The Reporter (Lansdale, PA)

Let’s heed Washington’s wise words

- John C. Morgan is writer and teacher whose weekly columns appear at readingeag­

What would George say to us today?

By “George,” I mean George Washington, our first president. And we know because he told us in his 1796 final address, which actually had first been written as a letter with some suggestion­s from Alexander Hamilton and James Madison.

President Washington wrote the letter to make sure people understood he wanted to serve two terms and no more, and to withdraw from office even though some citizens wished he would stay.

Washington began by stressing the importance of the Union that tied Americans together and provided for their freedom and prosperity. He then cautioned against three interrelat­ed issues that might endanger the republic: regionalis­m (the North versus South), partisansh­ip (self-seeking political parties) and foreign entangleme­nts (other nations seeking to dominate or influence us).

It’s more likely than not that today most politician­s address current issues, but it also is true that some issues seem to transcend the times and reappear.

Here is what Washington said in his times in his own words but seem to speak to us today.

“The unity of government which constitute­s you as one people is also now dear to you. It is justly so; for it is a main pillar in the edifice of your real independen­ce, the support of your tranquilit­y at home, your peace abroad, of your safety, of your prosperity, of that very liberty which you so highly prize….”

“I have already intimated to you the danger of parties, with particular reference to the founding of them on geographic­al discrimina­tions … The alternate domination of one faction over another, sharpened by the spirit of revenge, natural to party dissension, which in different ages and countries has perpetrate­d the most horrid enormities, is itself a frightful despotism. But this leads at length to a more formal and permanent despotism.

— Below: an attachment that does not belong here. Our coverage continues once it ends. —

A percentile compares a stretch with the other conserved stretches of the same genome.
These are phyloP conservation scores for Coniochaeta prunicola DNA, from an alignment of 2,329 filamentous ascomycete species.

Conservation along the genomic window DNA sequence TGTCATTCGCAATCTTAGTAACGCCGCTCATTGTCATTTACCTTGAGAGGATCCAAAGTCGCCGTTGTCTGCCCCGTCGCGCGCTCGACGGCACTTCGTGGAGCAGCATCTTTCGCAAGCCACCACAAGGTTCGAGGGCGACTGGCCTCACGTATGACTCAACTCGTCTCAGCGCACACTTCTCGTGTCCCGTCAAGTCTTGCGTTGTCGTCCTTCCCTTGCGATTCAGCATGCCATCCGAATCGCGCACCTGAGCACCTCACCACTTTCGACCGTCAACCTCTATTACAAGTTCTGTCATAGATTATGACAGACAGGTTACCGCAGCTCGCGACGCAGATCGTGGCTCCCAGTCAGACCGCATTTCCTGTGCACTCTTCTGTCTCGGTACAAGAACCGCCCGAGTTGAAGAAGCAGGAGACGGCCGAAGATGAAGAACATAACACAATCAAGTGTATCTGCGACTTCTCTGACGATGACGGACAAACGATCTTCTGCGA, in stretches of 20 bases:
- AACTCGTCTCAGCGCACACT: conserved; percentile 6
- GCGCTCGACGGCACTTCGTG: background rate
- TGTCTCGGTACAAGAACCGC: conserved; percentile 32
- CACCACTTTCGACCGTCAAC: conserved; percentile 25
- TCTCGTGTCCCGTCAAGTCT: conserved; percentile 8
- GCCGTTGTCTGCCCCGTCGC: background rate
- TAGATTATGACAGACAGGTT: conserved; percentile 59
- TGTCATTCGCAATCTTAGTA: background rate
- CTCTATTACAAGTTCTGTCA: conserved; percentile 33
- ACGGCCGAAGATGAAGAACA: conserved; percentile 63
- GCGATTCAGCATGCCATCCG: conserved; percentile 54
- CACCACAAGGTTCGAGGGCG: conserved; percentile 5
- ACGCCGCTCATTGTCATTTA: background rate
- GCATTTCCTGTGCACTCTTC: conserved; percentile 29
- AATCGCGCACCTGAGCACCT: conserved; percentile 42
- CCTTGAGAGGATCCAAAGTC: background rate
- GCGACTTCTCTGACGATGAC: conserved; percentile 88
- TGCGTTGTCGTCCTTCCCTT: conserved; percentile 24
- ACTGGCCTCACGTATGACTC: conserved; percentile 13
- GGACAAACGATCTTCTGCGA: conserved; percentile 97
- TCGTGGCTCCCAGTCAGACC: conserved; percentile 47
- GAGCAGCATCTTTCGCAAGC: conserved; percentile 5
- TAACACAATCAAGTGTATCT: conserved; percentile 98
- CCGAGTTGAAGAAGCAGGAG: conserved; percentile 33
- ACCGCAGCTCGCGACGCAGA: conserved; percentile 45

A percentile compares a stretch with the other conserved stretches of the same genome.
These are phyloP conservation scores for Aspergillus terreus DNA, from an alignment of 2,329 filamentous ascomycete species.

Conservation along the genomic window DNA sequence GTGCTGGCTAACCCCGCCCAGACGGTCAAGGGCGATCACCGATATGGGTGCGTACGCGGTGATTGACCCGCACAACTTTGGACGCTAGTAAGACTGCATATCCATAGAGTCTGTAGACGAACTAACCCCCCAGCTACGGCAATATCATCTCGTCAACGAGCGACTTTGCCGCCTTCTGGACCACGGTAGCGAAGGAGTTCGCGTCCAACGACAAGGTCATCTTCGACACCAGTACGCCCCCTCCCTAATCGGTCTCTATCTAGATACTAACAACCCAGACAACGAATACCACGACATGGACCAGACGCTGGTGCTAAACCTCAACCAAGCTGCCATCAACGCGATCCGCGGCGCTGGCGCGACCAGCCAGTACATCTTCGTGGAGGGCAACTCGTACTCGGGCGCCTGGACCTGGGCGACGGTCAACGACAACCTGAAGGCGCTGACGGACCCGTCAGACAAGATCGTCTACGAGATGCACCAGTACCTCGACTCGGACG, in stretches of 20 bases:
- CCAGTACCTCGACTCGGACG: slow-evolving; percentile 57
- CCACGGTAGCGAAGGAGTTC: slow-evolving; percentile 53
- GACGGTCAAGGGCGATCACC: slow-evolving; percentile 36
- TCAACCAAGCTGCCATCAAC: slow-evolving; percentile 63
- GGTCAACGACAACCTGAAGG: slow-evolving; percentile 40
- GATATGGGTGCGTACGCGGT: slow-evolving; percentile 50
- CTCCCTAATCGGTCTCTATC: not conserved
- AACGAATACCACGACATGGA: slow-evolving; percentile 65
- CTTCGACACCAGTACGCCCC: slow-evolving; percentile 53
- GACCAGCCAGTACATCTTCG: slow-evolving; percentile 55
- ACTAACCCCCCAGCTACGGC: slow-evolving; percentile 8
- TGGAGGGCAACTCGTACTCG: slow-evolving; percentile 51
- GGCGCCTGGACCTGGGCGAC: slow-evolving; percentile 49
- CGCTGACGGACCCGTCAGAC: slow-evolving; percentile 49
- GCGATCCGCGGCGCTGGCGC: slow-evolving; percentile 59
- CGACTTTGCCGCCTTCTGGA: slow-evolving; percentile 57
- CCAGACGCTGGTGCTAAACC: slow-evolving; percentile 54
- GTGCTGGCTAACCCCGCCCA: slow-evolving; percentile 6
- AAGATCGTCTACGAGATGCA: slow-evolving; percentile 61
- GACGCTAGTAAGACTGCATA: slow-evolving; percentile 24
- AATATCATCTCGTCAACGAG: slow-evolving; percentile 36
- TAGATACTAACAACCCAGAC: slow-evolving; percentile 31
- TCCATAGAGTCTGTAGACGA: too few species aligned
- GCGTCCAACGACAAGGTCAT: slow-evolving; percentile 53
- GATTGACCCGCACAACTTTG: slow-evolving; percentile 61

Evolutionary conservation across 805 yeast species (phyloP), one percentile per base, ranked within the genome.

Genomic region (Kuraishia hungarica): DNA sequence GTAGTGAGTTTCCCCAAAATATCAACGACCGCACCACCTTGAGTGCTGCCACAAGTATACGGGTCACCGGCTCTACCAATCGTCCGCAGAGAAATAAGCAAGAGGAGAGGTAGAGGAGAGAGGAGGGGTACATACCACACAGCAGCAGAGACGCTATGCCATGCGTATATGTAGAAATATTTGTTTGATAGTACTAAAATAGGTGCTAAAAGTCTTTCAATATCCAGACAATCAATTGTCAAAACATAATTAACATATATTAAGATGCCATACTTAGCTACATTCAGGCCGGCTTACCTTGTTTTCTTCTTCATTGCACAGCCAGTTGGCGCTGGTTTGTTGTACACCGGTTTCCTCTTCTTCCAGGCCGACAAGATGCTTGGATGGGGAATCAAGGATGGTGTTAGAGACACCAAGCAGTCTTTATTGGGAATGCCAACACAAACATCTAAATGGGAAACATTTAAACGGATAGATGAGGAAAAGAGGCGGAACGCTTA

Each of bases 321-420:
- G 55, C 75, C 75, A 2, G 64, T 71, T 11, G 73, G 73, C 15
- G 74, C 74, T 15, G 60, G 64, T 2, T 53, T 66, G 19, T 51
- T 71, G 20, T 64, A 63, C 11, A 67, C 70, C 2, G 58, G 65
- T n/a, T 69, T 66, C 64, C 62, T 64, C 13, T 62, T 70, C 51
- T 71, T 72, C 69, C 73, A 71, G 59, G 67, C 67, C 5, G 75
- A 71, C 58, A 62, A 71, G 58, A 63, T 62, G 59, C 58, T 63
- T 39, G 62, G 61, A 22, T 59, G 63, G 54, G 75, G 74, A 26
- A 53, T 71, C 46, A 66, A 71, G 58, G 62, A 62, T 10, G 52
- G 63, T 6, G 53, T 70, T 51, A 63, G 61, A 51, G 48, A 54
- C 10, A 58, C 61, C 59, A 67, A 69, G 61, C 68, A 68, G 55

“The disorders and miseries which result gradually incline the minds of men to seek security and repose in the absolute power of an individual; and sooner or later the chief of some prevailing faction, more able or more fortunate than his competitor­s, turns this dispositio­n to the purposes of his own elevation, on the ruins of public liberty….

“It is substantia­lly true that virtue or morality is a necessary spring of popular government. The rule, indeed, extends with more or less force to every species of free government. Who that is a sincere friend to it can look with indifferen­ce upon attempts to shake the foundation of the fabric?

“Promote then, as an object of primary importance, institutio­ns for the general diffusion of knowledge. In proportion as the structure of a government gives force to public opinion, it is essential that public opinion should be enlightene­d…

“Against the insidious wiles of foreign influence the jealousy of a free people ought to be constantly awake, since history and experience prove that foreign influence is one of the most baneful foes of republican government.

“In offering to you, my countrymen, these counsels of an old and affectiona­te friend, I dare not hope they will make the strong and lasting impression I could wish — that they will control the usual current of the passions or prevent our nation from running the course which has hitherto marked the destiny of nations.

“But if I may even flatter myself that they may be productive of some partial benefit, some occasional good, that they may now and then recur to moderate the fury of party spirit, to warn against the mischiefs of foreign intrigue, to guard against the impostures of pretended patriotism — this hope will be a full recompense for the solicitude for your welfare by which they have been dictated.”

George Washington’s farewell address reminds us that some issues seem to transcend the times and reappear.

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